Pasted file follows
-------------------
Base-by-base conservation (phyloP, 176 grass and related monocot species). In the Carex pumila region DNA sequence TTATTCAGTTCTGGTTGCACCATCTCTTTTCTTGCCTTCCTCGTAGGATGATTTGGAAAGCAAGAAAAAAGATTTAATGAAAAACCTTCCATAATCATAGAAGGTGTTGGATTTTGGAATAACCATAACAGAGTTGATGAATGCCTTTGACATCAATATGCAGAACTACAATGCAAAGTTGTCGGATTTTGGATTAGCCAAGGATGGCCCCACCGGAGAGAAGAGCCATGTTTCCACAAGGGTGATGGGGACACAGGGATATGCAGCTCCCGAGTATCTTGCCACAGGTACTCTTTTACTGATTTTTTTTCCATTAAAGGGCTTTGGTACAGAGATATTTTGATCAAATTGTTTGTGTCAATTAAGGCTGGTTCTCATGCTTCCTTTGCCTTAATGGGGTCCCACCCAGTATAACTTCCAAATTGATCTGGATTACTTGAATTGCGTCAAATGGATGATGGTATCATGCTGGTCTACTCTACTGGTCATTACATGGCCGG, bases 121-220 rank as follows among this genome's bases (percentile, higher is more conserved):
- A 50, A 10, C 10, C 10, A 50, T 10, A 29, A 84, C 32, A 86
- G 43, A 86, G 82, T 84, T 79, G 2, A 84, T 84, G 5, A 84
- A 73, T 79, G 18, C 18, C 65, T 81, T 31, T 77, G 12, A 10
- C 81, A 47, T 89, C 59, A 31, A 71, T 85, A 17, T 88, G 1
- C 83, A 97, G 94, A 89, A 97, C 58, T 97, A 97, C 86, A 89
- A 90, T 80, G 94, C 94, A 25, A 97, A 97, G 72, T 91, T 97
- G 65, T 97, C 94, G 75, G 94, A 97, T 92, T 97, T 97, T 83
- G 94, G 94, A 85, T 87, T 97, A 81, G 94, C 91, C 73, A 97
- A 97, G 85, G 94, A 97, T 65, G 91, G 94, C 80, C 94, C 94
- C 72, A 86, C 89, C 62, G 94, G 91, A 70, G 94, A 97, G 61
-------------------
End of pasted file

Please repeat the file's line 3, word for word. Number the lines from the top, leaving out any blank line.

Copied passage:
- G 43, A 86, G 82, T 84, T 79, G 2, A 84, T 84, G 5, A 84